The John Muir Award sets a context for an environmental dimension - biodiversity, sustainability issues, responsibility, conservation, outdoor access - that might otherwise be seen as separate to an outdoor programme.
A study titled ‘Is Outdoor Education Environmental Education?’ (Parkin, 1998) found that 83% of respondents agreed or strongly agreed that outdoor education and environmental education should be interrelated. The natural environment contributes significantly to outdoor education outcomes it’s the setting or ‘classroom’ for most outdoor education activity.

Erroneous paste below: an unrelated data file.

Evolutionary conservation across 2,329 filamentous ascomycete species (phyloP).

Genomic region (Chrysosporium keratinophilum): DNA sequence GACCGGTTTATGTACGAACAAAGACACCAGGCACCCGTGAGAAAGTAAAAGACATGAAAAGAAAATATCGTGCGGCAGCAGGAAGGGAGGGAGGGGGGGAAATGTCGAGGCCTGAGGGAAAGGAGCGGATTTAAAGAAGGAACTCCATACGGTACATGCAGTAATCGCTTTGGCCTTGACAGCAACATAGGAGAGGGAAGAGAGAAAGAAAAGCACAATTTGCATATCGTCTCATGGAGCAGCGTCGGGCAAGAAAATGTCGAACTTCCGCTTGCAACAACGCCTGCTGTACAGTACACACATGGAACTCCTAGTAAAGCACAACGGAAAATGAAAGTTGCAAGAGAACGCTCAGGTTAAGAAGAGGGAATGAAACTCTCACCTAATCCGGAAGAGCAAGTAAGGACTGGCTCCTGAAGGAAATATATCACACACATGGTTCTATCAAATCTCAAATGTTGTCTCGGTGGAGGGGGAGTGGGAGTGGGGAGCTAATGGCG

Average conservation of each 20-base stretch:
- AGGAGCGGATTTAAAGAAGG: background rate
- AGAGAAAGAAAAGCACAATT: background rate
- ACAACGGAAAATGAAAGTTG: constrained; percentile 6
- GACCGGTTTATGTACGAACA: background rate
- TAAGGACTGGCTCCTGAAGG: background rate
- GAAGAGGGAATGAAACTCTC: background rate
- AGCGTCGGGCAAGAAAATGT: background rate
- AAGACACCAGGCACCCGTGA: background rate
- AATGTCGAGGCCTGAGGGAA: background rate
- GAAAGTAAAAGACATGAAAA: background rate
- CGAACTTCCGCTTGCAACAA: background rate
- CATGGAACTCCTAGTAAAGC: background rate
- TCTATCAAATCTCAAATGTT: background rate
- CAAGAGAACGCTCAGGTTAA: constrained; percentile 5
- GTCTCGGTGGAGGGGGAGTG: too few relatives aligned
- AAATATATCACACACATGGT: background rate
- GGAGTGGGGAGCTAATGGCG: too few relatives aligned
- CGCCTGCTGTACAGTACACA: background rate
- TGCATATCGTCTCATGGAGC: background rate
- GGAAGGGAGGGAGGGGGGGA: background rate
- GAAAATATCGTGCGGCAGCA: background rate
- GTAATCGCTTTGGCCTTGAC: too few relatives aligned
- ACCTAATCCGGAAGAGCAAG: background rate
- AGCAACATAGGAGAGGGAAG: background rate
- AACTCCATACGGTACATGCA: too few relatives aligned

The John Muir Trust supports Learning Away’s Campaign for Brilliant Residentials which promotes the life-changing experiences that children and young people take away from residentials. Find out more about the campaign online.
Outdoor education is an experiential method of learning with the use of all senses. It takes place primarily, but not exclusively, through exposure to the natural environment. The emphasis for the subject of learning is placed on relationships concerning people and natural resources.
This definition implies that outdoor education is more than just learning about nature.
Historically, two branches of outdoor education have been identified: environmental education and adventure education. Truly functional outdoor education incorporates aspects of both approaches.Simon Priest